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Untitled fiction thing
Color Doodle
     White owls lurked in the snow, and Ielgar knew it, so when the innkeeper threatened to throw him out, he resolved to behave. He put his mug down and glared back and forth at the empty barstools that extended on either side of him. His long ears twitched.
     The innkeeper was an old mouse with poorly-oiled joints and a dented faceplate. He cast suspicious glances at Ielgar when he thought the other mouse wasn't looking. Ielgar deserved those glances. He'd been hitting the other patrons with a wrought-iron staff whenever they tried to sit near him. Now that they'd stopped trying, he merely sat slouched, and glowered. He drank slowly, pausing to wait for an oily film with a rainbow sheen to form on the surface of the drink, then slurping it off the top of the liquid before returning the mug to the bar top. This irritated the innkeeper almost as much as Ielgar's earlier unruly behavior, but as much as he wanted to, he couldn't throw the mouse out for not finishing his drink quickly enough. Secretly, he hoped that Ielgar would hit a patron with his staff one more time so that he'd have an excuse for getting rid of him.
     Ielgar wore a heavy furred cloak over his spindly aluminum carapace and kept the hood pulled down low. Under his cloak, Ielgar was not a pretty mouse. His face was thin and angular, and his body was narrow, compact and dull. In contrast to the rest of his body, his ears were very wide and long, which indicated that his internal components needed an unusually large amount of cooling, but the cooling fans ran in near-perfect silence. His eyes glowed golden, glinting strangely off the planes of his angular faceplate. They dimly illuminated the inside of his hood. The staff was shaped like an oversized fire poker or a single post from an iron fence. The other mice found it to be somewhat grotesque, particularly the ones who were themselves made of iron.
     "Are you going to finish that?" the innkeeper raspily asked.  
     Ielgar slurped another layer of film off the top of his drink before answering. "Maybe," he said. 
     "I'm not going to stay open all night," said the innkeeper.
     Ielgar remembered the owls. "A room for the night," he said.
     "Give me one." He idly stirred the beverage with a long, spindly aluminum finger. The innkeeper twitched.
     "What?" he asked again.
     "A room for the night," repeated Ielgar. "Give me one."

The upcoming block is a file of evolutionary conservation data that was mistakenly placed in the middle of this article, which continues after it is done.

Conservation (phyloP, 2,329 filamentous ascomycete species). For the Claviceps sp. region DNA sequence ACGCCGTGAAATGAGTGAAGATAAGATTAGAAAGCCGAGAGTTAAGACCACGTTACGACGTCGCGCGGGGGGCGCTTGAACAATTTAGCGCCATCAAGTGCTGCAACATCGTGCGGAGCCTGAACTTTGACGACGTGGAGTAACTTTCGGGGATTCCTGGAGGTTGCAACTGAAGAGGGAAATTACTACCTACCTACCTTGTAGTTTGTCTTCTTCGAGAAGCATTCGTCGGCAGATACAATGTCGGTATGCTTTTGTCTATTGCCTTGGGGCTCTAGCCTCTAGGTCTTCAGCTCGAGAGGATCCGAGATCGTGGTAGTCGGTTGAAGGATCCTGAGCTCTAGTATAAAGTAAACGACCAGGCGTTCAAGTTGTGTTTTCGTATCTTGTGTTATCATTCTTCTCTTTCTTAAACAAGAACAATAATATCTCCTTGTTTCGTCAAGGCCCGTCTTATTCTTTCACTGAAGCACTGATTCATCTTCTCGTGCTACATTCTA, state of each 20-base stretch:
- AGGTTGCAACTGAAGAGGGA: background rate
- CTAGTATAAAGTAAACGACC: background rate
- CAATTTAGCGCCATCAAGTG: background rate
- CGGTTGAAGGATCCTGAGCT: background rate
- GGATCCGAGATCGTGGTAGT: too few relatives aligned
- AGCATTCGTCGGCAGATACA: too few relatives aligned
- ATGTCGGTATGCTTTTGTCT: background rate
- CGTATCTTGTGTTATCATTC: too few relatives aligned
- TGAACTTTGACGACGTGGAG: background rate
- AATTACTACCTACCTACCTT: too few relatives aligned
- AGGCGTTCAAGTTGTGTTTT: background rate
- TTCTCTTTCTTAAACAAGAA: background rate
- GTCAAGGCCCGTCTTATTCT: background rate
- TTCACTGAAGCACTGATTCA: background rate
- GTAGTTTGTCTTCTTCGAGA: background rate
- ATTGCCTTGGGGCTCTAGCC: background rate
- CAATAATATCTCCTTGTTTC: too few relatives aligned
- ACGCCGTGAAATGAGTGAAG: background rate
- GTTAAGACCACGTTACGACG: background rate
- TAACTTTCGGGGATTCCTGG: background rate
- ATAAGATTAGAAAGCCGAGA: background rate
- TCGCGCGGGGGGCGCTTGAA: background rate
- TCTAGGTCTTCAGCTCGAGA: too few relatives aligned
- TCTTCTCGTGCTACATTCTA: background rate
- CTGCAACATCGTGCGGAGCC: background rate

"No," said the innkeeper, flatly.
     "Then I don't have much incentive to finish the drink, do I?" Ielgar removed his finger from the drink, opened his mouth wide, and stuck his hand into his gaping maw. He let the liquid drip slowly off his finger into the back of his throat.
     "I'm not sure I follow," said the innkeeper.
     Ielgar continued to let the beverage drip into his mouth. It landed somewhere deep inside him, where it went plink, plink, plink. The innkeeper folded his arms and waited impatiently for Ielgar to finish.
      Finally, Ielgar said, "if I can't have a room, then I'll no doubt have to leave when I finish my drink. It is late, and there are owls abroad. Therefore, it makes sense for me to finish my drink as slowly as possible." He went back to stirring the drink with a finger.
     "I'll throw you out anyway," said the innkeeper. "I'm closing soon. You'll have to face them, drink or no, and the longer you wait, the darker and colder it will be."
     Ielgar shrugged. "Life is a constant postponement of the inevitable." He once more let the liquid drip from his finger into his throat.
     "You keep doing that," said the innkeeper, "and I'll throw you out anyway."
     "You really want word to get out that you'd kick a paying customer into the snow before he'd even finished his drink? You'd be out of business in three seconds."
     "Or," growled the innkeeper, "I'll drag you in back, tear you apart and feed your remains to the vats, and the next batch of unruly customers would be dripping you from their fingers into their throats."
     "Empty threat," said Ielgar, simply - and of course it was.
     The innkeeper shot him one last nasty look, and moved to serve the other customers, of which there were few. Ielgar went back to letting his drink congeal.
     "Also," he added softly as the innkeeper stepped back just into hearing range, "if you give me a room, I won't tell the king's men about that little pet of yours."
     The innkeeper's eyes flashed in alarm, casting mug-shaped shadows against the wooden wall. He spun to face Ielgar. "You'd better tell me how you know about that," he said, "but if a room for the night is the price to buy your silence, then so be it."


Just a little thing I wrote a few months ago and just now expanded upon. Don't judge it too harshly, it hasn't gotten much revision.
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